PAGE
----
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December 31, 2020 at 2:12 p.m. EST | Informational Alert: Suspected SARS cases reported Dec. 31, 2019 in Wuhan, Hubei Province, China. Maintain basic health precautions.
Suspected SARS cases reported Dec. 31, 2019 in Wuhan, Hubei Province, China. Maintain basic health precautions.
Severity: Informational Alert
This alert began 31 Dec 2019 19:10 GMT and is scheduled to expire 01 Mar 2020 23:59 GMT.
- Event: Suspected SARS outbreak
- Affected Area: Wuhan, Hubei Province
- Cases: 27
- Period: December 2019
- Transmission: Likely respiratory (coughing, sneezing, speaking)
Chinese authorities reported 27 suspected cases of severe acute respiratory syndrome (SARS) Dec. 31 in Wuhan, Hubei Province. Test results are pending. All suspected cases presented with severe pneumonia and were hospitalized to receive treatment in isolation. This report represents the most complete information available as of Dec. 31.
There is no reliable treatment or prophylaxis for SARS, nor is there evidence that influenza vaccine, antibiotics, or antiviral medications will prevent this disease, highlighting the importance of diligent basic health precautions. Risk of infection is highest in individuals who are in healthcare professions in Wuhan. Individuals aged 60 years and older with pre-existing respiratory conditions or otherwise compromised immune systems are also more susceptible to SARS infection.
Background and Analysis
SARS was first identified in Guangdong Province, China, during 2002. In a prior outbreak, researchers found that virus-laden aerosols generated in a sewage drainage pipe spread to several floors and then were carried by natural air currents to other buildings in the complex. In other outbreaks, infection appeared to require close or direct contact with a SARS-infected person. "Direct contact" includes inhaling respiratory droplets from the cough or sneeze of an infected person near you. (In an airborne disease, an entire room may be infected following the cough of an infectious person.)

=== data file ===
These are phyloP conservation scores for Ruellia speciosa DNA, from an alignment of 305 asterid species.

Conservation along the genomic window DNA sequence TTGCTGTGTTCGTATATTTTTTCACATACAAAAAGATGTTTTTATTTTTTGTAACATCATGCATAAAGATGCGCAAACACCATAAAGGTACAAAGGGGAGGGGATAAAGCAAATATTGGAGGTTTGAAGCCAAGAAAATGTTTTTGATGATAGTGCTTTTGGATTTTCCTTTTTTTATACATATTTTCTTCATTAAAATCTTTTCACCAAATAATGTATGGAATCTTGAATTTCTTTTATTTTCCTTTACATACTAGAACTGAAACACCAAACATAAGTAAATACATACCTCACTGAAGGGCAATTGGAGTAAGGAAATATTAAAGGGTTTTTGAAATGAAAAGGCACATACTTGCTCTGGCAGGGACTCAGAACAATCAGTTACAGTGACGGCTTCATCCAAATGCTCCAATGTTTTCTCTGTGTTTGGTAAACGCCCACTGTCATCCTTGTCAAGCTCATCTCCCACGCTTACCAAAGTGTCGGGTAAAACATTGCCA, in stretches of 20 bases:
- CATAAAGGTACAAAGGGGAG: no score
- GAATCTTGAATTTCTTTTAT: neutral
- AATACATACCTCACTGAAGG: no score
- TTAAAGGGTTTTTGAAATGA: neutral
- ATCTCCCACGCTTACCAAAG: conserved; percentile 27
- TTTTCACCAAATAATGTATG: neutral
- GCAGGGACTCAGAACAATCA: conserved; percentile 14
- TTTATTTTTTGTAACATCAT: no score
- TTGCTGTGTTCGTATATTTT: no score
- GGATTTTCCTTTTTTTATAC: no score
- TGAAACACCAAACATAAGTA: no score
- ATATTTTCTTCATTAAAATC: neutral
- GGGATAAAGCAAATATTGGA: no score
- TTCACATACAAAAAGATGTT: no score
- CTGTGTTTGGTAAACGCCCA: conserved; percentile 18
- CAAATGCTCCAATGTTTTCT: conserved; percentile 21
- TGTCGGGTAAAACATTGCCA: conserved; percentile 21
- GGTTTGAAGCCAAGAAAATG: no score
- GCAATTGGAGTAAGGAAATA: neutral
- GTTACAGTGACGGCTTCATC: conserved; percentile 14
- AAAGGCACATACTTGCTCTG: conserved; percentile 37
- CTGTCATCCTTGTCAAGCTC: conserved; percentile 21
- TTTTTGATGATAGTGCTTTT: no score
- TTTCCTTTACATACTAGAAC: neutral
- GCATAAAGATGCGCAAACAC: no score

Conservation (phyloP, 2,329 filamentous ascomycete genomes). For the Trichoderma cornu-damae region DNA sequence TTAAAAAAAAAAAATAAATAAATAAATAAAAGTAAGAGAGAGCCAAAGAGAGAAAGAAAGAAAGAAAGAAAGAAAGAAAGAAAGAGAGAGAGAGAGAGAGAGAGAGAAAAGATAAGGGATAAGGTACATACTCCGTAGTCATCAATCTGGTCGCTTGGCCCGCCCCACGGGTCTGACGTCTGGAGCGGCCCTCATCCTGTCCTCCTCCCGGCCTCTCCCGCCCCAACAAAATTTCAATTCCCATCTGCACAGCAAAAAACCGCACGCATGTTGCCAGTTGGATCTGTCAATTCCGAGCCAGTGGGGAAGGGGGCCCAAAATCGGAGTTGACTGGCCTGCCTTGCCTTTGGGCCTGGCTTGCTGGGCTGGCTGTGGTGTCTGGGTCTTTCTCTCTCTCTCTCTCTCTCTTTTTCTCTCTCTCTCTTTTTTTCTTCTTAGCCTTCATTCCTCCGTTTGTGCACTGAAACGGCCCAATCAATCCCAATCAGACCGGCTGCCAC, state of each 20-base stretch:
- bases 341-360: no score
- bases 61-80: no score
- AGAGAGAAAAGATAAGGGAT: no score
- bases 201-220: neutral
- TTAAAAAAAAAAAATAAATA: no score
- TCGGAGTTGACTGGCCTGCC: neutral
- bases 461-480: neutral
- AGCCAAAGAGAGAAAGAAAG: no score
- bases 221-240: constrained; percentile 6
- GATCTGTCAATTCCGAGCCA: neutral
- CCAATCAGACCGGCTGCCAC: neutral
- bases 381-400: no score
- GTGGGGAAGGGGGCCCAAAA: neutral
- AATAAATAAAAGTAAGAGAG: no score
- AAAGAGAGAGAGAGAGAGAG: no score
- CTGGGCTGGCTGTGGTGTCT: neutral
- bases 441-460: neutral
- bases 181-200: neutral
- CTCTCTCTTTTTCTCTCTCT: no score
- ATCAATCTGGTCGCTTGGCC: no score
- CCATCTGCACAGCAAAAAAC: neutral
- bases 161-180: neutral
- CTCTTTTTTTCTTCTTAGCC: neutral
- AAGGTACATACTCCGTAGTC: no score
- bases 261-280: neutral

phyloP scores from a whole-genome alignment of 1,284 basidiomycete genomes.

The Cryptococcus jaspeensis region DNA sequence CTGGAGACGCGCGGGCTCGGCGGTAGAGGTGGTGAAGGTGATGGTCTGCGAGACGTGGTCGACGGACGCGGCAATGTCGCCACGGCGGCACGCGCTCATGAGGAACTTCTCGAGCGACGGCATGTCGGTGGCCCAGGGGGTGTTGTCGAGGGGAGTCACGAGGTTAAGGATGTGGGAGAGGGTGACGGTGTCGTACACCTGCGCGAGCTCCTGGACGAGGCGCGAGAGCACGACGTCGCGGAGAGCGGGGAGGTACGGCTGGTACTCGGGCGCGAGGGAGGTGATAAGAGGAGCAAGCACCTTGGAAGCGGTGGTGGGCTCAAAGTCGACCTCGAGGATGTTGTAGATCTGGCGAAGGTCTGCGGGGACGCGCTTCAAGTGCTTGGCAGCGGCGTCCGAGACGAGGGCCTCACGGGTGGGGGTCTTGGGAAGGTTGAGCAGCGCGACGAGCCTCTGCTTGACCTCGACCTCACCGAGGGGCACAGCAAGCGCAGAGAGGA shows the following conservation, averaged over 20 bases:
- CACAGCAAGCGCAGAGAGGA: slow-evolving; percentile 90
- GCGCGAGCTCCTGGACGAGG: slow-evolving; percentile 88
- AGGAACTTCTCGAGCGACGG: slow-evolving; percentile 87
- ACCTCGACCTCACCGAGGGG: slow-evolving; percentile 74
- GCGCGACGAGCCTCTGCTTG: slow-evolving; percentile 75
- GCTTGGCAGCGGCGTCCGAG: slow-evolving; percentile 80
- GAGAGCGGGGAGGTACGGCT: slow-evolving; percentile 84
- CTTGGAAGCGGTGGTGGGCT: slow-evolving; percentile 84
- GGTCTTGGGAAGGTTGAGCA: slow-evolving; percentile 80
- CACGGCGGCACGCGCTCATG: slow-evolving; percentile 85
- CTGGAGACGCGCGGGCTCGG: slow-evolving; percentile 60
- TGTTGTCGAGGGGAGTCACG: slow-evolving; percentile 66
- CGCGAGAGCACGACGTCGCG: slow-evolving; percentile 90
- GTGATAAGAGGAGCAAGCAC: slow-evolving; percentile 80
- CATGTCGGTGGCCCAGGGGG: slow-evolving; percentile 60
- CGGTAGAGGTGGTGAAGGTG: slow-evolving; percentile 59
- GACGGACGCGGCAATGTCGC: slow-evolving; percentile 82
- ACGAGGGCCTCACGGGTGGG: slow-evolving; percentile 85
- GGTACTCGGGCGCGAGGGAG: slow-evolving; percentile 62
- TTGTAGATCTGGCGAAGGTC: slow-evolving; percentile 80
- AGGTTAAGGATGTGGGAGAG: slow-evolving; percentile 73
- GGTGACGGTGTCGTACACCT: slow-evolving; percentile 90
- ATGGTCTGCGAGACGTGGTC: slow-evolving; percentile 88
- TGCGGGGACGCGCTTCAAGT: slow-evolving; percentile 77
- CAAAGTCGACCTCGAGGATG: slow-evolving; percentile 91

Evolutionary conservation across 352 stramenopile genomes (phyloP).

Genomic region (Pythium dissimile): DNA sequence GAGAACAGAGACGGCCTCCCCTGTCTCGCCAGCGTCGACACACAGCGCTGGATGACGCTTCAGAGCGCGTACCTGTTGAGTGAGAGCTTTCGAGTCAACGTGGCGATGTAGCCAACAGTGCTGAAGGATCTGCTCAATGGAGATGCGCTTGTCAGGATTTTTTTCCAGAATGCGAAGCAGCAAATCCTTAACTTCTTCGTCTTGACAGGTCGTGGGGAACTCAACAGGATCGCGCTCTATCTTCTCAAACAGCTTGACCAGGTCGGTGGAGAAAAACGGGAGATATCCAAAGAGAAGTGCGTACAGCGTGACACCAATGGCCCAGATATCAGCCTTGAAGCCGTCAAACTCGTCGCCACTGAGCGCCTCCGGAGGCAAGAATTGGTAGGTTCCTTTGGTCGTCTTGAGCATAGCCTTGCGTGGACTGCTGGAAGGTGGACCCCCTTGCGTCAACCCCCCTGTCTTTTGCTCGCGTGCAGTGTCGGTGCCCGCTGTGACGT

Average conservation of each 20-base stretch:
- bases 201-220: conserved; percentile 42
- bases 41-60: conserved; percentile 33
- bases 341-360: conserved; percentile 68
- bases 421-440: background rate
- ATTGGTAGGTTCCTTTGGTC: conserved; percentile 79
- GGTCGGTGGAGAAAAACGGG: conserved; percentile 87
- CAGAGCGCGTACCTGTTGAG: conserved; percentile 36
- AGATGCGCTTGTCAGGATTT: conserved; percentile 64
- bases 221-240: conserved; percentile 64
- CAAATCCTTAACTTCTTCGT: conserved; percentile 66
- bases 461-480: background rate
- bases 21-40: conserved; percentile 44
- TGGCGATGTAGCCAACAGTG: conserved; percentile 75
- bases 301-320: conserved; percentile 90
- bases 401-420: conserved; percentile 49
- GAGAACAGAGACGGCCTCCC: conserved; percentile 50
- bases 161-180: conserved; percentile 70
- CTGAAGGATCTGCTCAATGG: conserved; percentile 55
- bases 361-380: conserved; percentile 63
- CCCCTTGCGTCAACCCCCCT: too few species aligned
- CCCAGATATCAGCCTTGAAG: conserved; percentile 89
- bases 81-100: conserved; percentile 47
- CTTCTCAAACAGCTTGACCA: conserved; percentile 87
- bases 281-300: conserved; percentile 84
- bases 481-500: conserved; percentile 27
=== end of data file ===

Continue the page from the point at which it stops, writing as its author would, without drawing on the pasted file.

Symptoms of SARS appear two to 10 days after exposure. Symptoms include a temperature greater than 38 C (100.4 F) and respiratory symptoms such as severe cough, shortness of breath, and pneumonia. Diagnosis is made through tests performed on respiratory secretions or blood. It is likely that contaminated objects also serve as a source of infection. Previously known coronaviruses can survive for two to three hours in the environment, and there is evidence that the SARS virus may survive in the environment for 72 hours on plastic and steel surfaces. Wearing a face mask may benefit travelers, although the extent of benefit is unclear and will vary depending upon the fit and type of mask used. Significantly greater benefit can be achieved if the infected person, rather than the healthy person, wears a mask.
Emphasize basic health precautions, especially frequent handwashing with soap and water, or an alcohol-based hand sanitizer if soap and water are unavailable. There is no reliable treatment or prophylaxis for SARS, nor is there evidence that influenza vaccine, antibiotics or antiviral medications will prevent this disease, highlighting the importance of diligent basic health precautions.
If possible, avoid large gatherings of people and avoid situations in which you could be exposed to patients with SARS. Avoid close contact with suspected SARS patients by refraining from direct care of patients or direct contact with respiratory secretions and body fluids of those suspected to be infected.
Related Advice: Basic Health Precautions to Avoid Infection.